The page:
“New Year, New Me; Same Me Though”

By: Scott Armstrong

I’m a basketball fan. And I’m a missionary. So when I came across this gem of an interview with Charlotte Hornets’ guard, LaMelo Ball, at the end of his final game of 2021, I was ecstatic. The first part of the interview is just regular drivel that players say when they want to get back to the locker room as quickly as possible. But then he realizes it’s almost January 1, pans to the camera, and says something I will remember for a long while:

“New Year, New Me; Same Me Though.”


Apart from being hilarious, his quip immediately ignited my pastor and missionary mind. How many times have I had conversations with people around New Year’s where they resolve to enact grand, sweeping changes in their lives, only to abandon them within the first month? And let’s not solely point the finger at others. If I were truly honest with myself, when have I said I would be different, all the while knowing that I should probably throw in the caveat, “Same me, though”?

You see, to witness true transformation in our lives, it is going to require more than a pithy mantra like, “New Year, New You.” We will need to intentionally take measures to stop certain actions and develop new habits.

This is, of course, quite biblical. First, Lamelo’s saying is truly the ballad of the unsanctified, right? It’s what Paul describes in Romans 7 – I do what I want to do, and I don’t do what I know I should do! How many of us never get past that stage in our spiritual lives? We proclaim that Christ has transformed us, yet we still hold on to certain things, unwilling to offer them – and us – completely to God. New me! Ahem…same me though.

Let’s get back to habits. Does your New Year’s resolution deal with giving more? Ecclesiastes 11:1 says, “Send out your bread upon the waters, for after many days you will get it back.” Don’t just talk about being generous; cast your bread out! Start to save now so that there is money to give later.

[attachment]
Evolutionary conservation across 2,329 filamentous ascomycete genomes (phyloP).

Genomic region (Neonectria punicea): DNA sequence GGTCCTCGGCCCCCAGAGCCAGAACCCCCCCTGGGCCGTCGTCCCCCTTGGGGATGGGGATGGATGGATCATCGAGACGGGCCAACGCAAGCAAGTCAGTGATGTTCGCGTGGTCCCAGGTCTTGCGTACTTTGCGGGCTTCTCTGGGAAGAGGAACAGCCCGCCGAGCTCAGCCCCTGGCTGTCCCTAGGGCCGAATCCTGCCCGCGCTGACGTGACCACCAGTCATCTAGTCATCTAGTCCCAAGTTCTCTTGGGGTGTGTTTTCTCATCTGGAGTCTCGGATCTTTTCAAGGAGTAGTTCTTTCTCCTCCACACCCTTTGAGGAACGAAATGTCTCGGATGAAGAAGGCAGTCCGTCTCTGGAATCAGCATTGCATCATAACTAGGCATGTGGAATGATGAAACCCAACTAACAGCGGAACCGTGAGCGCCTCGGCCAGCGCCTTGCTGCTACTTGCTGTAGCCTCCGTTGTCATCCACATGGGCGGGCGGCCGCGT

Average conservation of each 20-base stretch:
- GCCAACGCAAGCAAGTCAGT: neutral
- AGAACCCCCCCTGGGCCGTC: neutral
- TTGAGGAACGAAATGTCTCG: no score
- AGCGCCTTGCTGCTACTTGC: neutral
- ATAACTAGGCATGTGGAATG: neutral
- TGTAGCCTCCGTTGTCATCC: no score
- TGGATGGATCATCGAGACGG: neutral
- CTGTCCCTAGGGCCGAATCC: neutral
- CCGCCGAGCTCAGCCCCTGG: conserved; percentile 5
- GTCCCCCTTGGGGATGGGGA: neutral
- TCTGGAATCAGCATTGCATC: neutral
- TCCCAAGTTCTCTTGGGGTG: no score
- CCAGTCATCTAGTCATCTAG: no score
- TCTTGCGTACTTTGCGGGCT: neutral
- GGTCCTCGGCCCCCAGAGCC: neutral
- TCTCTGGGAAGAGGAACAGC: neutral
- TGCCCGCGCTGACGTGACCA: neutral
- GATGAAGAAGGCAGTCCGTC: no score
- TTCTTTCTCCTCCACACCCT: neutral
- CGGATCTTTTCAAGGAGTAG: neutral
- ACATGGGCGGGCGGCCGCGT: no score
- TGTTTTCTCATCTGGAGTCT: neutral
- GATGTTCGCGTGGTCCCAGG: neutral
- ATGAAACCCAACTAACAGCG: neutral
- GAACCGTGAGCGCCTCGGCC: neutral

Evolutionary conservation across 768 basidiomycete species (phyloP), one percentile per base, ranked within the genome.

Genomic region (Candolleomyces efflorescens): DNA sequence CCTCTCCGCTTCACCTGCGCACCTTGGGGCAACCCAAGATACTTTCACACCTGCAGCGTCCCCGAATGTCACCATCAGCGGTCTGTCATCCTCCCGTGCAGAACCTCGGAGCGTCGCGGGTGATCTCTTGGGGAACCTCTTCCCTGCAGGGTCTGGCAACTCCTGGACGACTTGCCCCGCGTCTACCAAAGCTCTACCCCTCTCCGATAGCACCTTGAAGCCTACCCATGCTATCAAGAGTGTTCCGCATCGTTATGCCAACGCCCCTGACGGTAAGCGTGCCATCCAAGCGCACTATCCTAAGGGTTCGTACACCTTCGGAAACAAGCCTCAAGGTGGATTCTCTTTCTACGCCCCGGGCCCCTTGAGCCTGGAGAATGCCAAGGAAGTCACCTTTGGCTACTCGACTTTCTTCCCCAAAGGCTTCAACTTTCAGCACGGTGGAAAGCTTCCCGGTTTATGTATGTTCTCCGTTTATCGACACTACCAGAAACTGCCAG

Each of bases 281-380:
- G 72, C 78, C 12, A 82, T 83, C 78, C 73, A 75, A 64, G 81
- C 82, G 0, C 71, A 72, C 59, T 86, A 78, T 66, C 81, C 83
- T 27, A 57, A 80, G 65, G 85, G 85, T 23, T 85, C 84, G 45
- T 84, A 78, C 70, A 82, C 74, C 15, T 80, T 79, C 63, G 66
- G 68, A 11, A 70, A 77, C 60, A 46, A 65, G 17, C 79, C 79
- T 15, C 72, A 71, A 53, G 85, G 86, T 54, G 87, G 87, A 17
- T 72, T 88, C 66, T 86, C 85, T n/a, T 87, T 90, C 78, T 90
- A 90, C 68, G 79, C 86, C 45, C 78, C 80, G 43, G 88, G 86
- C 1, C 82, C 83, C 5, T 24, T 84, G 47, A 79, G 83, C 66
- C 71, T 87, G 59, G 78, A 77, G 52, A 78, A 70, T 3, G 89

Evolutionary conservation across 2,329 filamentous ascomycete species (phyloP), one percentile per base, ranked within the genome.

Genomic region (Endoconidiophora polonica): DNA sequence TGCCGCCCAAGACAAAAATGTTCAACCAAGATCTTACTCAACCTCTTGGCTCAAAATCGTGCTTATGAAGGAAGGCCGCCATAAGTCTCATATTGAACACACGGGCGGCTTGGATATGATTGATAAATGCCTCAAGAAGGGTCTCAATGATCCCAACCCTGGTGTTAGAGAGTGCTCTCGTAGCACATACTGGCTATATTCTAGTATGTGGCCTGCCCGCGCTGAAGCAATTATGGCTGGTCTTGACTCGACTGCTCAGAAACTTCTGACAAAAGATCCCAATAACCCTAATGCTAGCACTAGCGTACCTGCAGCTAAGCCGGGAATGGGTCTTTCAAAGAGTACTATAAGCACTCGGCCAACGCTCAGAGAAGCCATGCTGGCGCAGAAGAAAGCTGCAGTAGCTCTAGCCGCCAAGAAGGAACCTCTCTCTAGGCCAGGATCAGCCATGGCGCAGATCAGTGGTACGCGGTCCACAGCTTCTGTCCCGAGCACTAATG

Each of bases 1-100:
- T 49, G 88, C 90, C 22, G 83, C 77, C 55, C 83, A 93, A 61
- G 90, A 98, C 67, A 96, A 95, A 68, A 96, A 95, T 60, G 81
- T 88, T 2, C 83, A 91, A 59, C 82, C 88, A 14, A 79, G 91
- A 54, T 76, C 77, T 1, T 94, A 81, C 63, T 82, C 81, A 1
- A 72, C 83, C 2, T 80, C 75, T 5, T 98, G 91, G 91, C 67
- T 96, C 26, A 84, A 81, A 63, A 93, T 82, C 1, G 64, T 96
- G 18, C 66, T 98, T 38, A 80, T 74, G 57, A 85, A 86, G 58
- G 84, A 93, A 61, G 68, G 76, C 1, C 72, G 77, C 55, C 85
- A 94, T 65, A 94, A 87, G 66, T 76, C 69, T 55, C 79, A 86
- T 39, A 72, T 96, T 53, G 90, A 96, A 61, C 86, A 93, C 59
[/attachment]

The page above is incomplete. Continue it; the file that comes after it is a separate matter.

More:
Or maybe you’re newly committed to invest in your devotional life. As Joseph Riggs says, “It’s important not to shame anyone here. But if you’re finding your spiritual life is in a rut and can’t quite figure out why your connection with God isn’t where you want it to be, it’s worth asking: What are you doing to improve it?”

We reap what we sow (Gal. 6:7). We won’t see weight loss unless we purchase different food and prepare different meals. We will still whittle away hours of our lives on social media and funny memes* unless we discipline ourselves to limit our access to those sites starting immediately. And we won’t grow closer to the Lord by just hoping it will happen. All those classic Sunday School answers of reading our Bibles, praying, attending church services and meeting with other believers will go a long way to get us there. Otherwise, as Hosea 8:7 says, we will just be “sowing the wind and reaping the whirlwind.”

Are you with me then? Dreams are positive. Resolutions are good. But let’s commit to follow through and not hold back anything that impedes our progress.

New year. New me. No room for the same me in 2022.

*Nothing against a good meme; Lamelo’s interview has become one after all! But man – especially a godly man – does not and should not live on memes alone.

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